“What is mentorship? How do we foster mentorship?” said Preston. Some youth, after taking on chaperone roles at the conference are moving on to become facilitators.

“They have this desire to share their knowledge, their skills they have taken from the conference and facilitate workshops,” said Preston. “We are trying to track that now. After ten years of a lengthy process, you can start to think about those longer term impacts for these young people.”



Just Posted

Keremeos’ heritage Grist Mill and Gardens. (Brennan Phillips - Keremeos Review)
Keremeos’ Grist Mill looking forward to restrictions easing with exclusive concert planned

Juno Award-winning folk artist Valdy is set to take the stage

Letter writer says COVID has created lots of newbie cyclists who don't know rules of cycling. (File photo)
LETTER: Newbie cyclists in Penticton need lessons on rules of the road

Penticton cycling group just received city funding, should give back by offering how-to lessons

No dental coverage for low income Canadians. (File photo)
OPINION: Penticton MP’s proposal for universal dental coverage rejected

One in 3 Canadians have no dental coverage, with COVID making it even worse

The weekly COVID-19 map for June 6 to 12. (BC CDC)
South Okanagan sees only 5 new cases in last week

The Similkameen Valley went a second week without any new cases

Sandra Krauer, Penticton Mayor John Vassilaki and Barb Hoolaeff were in Skaha Park to announce the return of Ribfest for September, 2021. (Brennan Phillips - Western News)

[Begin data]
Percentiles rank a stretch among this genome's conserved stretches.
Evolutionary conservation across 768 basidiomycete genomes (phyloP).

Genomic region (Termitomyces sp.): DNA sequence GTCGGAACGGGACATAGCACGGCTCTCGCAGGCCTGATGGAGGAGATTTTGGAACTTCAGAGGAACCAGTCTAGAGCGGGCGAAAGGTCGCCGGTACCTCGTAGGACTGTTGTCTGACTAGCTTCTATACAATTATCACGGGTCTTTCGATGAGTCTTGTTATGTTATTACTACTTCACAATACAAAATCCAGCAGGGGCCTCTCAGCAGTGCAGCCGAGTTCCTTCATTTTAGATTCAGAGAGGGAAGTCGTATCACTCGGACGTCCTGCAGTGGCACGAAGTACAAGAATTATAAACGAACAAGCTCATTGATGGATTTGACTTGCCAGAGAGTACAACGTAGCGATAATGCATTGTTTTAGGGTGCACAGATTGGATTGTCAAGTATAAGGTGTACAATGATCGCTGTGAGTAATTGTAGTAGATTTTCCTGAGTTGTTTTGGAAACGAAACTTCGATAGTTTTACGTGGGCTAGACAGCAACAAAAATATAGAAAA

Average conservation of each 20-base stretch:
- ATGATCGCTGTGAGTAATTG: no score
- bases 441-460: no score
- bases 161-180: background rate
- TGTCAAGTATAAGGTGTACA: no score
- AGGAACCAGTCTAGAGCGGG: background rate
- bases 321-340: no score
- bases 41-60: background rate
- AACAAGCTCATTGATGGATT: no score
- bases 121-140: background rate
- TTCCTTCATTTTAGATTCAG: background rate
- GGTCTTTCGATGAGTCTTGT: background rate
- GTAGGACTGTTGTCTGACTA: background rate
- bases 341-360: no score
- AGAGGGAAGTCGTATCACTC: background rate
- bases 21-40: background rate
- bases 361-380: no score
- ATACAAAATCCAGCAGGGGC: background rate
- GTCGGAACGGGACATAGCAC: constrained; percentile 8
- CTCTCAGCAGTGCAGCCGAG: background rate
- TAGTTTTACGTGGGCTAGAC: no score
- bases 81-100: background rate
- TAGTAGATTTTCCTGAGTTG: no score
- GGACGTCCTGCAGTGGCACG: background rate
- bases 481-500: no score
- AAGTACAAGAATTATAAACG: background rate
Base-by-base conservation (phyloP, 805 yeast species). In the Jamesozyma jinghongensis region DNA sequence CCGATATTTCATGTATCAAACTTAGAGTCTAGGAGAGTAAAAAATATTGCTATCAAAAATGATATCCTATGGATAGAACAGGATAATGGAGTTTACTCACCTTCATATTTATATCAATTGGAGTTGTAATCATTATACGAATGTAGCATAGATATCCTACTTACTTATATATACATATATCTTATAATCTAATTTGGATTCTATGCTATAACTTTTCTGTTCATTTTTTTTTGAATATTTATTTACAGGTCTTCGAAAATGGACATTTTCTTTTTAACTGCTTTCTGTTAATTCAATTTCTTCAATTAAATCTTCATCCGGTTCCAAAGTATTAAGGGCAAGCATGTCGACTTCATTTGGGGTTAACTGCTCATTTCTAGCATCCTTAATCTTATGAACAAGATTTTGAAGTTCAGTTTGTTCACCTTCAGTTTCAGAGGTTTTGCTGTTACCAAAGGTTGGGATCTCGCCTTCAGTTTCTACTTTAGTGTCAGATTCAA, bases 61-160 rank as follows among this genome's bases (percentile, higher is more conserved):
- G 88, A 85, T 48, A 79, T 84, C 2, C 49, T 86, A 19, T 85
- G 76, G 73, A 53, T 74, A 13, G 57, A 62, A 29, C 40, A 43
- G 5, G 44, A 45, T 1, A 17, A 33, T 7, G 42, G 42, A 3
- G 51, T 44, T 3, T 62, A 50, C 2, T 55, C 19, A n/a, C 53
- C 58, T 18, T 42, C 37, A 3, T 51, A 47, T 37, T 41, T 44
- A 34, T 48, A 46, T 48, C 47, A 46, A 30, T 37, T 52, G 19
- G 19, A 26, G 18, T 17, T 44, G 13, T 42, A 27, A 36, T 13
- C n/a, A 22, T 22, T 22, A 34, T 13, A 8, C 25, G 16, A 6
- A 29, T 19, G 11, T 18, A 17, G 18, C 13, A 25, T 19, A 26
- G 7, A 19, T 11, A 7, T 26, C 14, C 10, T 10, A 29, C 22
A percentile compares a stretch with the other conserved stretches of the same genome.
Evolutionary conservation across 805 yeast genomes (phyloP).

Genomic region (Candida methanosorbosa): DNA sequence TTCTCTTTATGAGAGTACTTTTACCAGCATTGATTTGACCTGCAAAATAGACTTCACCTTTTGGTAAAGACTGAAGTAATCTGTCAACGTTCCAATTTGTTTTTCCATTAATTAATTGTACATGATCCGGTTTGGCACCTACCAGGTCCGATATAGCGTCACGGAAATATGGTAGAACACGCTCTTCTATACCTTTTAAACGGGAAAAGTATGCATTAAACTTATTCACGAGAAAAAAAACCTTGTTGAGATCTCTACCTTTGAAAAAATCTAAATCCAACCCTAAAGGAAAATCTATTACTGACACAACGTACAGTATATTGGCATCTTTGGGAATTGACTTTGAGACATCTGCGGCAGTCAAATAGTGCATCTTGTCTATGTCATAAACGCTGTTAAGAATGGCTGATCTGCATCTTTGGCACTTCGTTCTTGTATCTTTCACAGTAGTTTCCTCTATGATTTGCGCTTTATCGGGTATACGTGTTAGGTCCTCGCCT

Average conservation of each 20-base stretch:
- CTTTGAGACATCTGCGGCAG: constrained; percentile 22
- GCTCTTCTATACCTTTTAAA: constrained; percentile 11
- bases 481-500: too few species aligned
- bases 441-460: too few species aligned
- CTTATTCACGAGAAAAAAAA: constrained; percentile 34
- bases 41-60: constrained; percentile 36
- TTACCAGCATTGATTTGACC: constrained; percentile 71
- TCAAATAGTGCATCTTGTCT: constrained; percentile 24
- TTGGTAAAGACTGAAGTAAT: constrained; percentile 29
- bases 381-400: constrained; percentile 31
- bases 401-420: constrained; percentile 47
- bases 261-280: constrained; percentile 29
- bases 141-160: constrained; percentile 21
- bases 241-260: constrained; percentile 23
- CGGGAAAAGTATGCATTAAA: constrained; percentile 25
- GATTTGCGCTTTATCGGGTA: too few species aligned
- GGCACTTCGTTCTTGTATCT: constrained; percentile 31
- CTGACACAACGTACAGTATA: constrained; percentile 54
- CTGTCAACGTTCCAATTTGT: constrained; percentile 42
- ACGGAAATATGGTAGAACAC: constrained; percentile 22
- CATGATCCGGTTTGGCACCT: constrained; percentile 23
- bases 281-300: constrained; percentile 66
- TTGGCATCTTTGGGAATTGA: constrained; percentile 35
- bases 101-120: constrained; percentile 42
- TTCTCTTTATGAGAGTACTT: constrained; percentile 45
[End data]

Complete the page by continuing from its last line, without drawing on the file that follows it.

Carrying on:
Ribfest returns to Penticton

Festival runs from Sept. 17 - 19 at Skaha Lake Park with proceeds going to new splash park

Bear wanders Kelowna on June 15. (Michelle Wallace/Facebook)
Bear climbs fence, uses crosswalk in Kelowna

The bear was spotted on Baron Road Wednesday evening

Hundreds of people, young and old, joined the three-day Walking Our Spirits Home procession, honouring residential school survivors, those who never made it home and all those affected by the institutions. Here people walk the third portion on June 13. (Martha Wickett - Salmon Arm Observer)
Walking Our Spirits Home from Kamloops provides path to healing

First Nations in and beyond Secwépemc territory join in to honour residential school survivors

More flames
UPDATE: Lake Country home destroyed in massive blaze

Fire crews are responding to 10839 Hallam Drive

(Facebook/Kelowna Cabs)
Kelowna Cabs reaches tentative agreement with dispatchers union

The tentative agreement could help end the dispute between the taxi company and the dispatchers

FILE – A science class at L.A. Matheson Secondary in Surrey, B.C. on March 12, 2021. (Lauren Collins/Surrey Now Leader)
Teachers’ union wants more COVID transmission data as B.C. prepares for back-to-school

BCTF says that details will be important as province works on plan for September

A boat sharing service is extending to Summerland. The company, Penticton Boat Club and Rentals, is also taking over the boat rentals at Summerland Waterfront Resort. (Photo by Chris Stenberg)
Boat sharing service extended from Penticton to Summerland

Company will also operate boat rentals at Summerland Waterfront Resort

201 First Street West 1980s. Prior revitalization. (Photo from Revelstoke Museum and Archives)
Man who redesigned downtown Revelstoke honoured with lifetime achievement award

Robert Inwood has worked on historical projects across the province

Provincial health officer Dr. Bonnie Henry outlines B.C.’s COVID-19 restart plan, May 25, 2021, including larger gatherings and a possible easing of mandatory masks on July 1. (B.C. government photo)
B.C. records 120 new COVID-19 cases, second vaccines accelerating

Lower Pfizer deliveries for early July, Moderna shipments up

Most Read